3 girls looking at their reflection in water

Self-reflection – what would your child say to you if you asked them describe themselves? Would they be able to? Would they be able to think about how others may see them? Both are interesting questions and both very useful when it comes to how they see themselves versus how others see them. Sometimes it is not the same.

I have found that children are very good at self-reflection. They are able to verbalise what it is that other children may find annoying about them. That provides a great basis of what they need to do to improve themselves so they are nicer, kinder and have better interpersonal and life skills.

The Benefits Of Self-reflection Can Help Growth

Self-reflection helps children develop their skills rather than just carry on doing things as they have always done them. It is about questioning what they do and why they do it. They can then decide whether there is a better way of behaving or interacting in the future. It could be that they stop making silly comments to friends so they are less annoying or they share more because they realise they are not very generous.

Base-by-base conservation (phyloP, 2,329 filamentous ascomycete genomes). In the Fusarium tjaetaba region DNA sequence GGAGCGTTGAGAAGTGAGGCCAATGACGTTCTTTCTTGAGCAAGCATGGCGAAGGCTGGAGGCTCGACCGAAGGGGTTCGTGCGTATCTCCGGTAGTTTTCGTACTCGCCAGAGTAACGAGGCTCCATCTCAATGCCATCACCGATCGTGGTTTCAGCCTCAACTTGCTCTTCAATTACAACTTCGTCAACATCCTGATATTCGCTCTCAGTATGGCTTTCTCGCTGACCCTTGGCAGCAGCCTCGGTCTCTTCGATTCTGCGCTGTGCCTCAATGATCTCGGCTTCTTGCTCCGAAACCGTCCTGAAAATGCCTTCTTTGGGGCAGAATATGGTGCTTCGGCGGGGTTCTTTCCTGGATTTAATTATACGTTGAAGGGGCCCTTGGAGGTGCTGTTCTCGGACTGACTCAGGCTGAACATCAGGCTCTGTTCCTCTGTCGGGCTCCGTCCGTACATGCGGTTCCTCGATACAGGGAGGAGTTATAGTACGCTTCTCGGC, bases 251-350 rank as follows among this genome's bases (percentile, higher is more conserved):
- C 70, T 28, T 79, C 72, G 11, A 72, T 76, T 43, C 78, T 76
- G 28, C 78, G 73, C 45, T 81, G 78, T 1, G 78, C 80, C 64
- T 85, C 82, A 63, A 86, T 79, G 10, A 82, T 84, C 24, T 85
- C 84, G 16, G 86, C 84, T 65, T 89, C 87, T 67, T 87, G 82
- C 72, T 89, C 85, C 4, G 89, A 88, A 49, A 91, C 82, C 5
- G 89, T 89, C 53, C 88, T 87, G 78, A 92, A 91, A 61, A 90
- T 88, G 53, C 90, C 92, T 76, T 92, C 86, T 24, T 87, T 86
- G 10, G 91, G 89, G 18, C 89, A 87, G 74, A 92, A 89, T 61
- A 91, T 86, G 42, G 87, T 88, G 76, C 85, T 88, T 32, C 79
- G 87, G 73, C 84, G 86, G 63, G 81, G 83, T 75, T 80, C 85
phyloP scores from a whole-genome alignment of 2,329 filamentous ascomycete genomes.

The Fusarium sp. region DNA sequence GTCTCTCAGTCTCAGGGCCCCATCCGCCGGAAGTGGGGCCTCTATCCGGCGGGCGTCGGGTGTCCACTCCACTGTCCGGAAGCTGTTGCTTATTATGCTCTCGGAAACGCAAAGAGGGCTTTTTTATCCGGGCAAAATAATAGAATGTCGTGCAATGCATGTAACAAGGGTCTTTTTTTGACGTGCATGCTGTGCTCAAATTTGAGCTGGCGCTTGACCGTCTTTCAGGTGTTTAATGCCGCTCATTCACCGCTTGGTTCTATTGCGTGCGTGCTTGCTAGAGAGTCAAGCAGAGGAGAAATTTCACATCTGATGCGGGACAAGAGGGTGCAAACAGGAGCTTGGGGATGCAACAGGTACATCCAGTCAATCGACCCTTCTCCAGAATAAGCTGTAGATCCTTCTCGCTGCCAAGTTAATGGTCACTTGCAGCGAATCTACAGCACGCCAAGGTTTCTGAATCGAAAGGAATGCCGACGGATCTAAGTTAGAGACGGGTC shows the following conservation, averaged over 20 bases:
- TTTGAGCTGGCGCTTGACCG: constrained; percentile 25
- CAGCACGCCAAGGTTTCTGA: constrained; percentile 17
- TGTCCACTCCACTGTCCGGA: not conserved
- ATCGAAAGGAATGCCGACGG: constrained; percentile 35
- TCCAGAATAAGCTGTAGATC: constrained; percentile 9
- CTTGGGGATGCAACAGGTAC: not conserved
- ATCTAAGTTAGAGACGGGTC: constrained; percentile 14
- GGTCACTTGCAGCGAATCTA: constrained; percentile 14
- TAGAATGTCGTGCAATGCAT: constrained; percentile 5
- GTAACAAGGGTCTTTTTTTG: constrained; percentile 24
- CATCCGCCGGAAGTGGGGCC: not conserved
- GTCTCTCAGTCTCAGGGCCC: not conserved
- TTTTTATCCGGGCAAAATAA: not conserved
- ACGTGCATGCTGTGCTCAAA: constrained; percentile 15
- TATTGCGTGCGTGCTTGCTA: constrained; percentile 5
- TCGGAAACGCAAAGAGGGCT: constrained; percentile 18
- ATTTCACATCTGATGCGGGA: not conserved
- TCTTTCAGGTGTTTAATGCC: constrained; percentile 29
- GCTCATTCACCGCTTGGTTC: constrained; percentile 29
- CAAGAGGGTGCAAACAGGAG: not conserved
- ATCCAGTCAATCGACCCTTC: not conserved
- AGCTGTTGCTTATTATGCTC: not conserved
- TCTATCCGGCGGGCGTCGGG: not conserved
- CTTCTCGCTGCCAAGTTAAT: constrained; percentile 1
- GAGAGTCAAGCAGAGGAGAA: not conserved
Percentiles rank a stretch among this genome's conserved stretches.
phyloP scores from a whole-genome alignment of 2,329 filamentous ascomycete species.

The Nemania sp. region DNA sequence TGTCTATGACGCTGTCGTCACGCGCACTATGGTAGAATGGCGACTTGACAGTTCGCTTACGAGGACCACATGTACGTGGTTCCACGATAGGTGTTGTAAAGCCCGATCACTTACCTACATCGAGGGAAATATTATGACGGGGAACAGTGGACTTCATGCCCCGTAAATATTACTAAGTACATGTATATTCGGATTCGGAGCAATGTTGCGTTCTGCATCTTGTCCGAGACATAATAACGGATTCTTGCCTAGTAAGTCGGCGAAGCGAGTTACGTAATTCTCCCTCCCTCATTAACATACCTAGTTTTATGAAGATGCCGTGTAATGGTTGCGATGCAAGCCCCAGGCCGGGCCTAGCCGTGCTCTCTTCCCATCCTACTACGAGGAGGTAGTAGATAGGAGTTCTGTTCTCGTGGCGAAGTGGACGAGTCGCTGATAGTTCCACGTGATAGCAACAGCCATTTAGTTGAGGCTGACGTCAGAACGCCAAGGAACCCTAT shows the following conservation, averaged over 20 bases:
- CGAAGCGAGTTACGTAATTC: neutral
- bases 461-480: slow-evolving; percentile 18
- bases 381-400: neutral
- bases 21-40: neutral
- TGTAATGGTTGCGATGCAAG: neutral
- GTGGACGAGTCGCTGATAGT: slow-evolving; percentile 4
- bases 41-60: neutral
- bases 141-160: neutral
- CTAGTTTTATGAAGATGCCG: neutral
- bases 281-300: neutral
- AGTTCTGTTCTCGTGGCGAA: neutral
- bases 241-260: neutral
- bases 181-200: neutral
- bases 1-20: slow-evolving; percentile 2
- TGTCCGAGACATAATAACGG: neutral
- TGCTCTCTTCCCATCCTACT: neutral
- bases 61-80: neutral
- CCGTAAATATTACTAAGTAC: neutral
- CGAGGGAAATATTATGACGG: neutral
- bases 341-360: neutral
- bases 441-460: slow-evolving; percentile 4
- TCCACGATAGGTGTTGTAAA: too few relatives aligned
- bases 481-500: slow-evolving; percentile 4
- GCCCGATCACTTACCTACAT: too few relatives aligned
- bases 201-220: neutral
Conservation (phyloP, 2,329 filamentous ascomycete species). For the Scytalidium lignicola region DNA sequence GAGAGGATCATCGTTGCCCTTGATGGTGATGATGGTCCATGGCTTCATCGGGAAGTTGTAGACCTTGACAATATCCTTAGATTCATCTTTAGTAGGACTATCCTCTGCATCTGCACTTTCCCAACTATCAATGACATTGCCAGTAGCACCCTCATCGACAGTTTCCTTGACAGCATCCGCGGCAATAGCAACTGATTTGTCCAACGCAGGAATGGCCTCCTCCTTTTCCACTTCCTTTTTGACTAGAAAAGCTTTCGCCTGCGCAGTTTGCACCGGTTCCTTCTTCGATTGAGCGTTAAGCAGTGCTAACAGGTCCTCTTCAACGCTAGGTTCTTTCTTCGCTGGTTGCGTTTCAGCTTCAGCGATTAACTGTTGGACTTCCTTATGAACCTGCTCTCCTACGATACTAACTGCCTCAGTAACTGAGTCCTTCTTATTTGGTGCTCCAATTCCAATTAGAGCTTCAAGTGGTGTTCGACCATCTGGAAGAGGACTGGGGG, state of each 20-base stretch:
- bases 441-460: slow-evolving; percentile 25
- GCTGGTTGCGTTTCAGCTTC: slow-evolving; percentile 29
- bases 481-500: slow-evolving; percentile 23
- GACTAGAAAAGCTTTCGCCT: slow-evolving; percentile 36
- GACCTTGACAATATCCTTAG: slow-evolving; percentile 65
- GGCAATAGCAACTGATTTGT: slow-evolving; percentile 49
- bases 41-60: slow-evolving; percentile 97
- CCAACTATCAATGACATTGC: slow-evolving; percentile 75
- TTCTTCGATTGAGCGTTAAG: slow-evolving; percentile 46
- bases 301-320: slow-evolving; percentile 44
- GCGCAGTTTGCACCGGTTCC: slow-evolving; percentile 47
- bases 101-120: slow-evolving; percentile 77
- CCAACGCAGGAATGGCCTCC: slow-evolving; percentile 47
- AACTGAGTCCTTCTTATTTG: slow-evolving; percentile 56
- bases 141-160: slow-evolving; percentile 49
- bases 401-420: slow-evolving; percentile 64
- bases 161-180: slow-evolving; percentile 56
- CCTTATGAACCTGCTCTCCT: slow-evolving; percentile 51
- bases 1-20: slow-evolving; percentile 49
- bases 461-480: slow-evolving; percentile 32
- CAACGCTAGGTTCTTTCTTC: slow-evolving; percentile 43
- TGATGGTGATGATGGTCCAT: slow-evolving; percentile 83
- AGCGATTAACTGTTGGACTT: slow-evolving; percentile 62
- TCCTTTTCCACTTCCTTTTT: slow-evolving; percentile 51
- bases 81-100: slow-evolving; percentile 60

Self-reflection is an important part of learning. We need to stop and think, “Am I happy being like this? Is what I am doing working? Are people interacting with me in the way I like?” If the answers are ‘no’ then the child can change it.

Encourage your child to take some time out and think about who they are and what their friends would say about them. Help them to self-reflect so they can grow into the person they want to be and like.

For more help with parenting have a look at The Parent’s Toolkit – a great book to help your child grow into the adults you would like.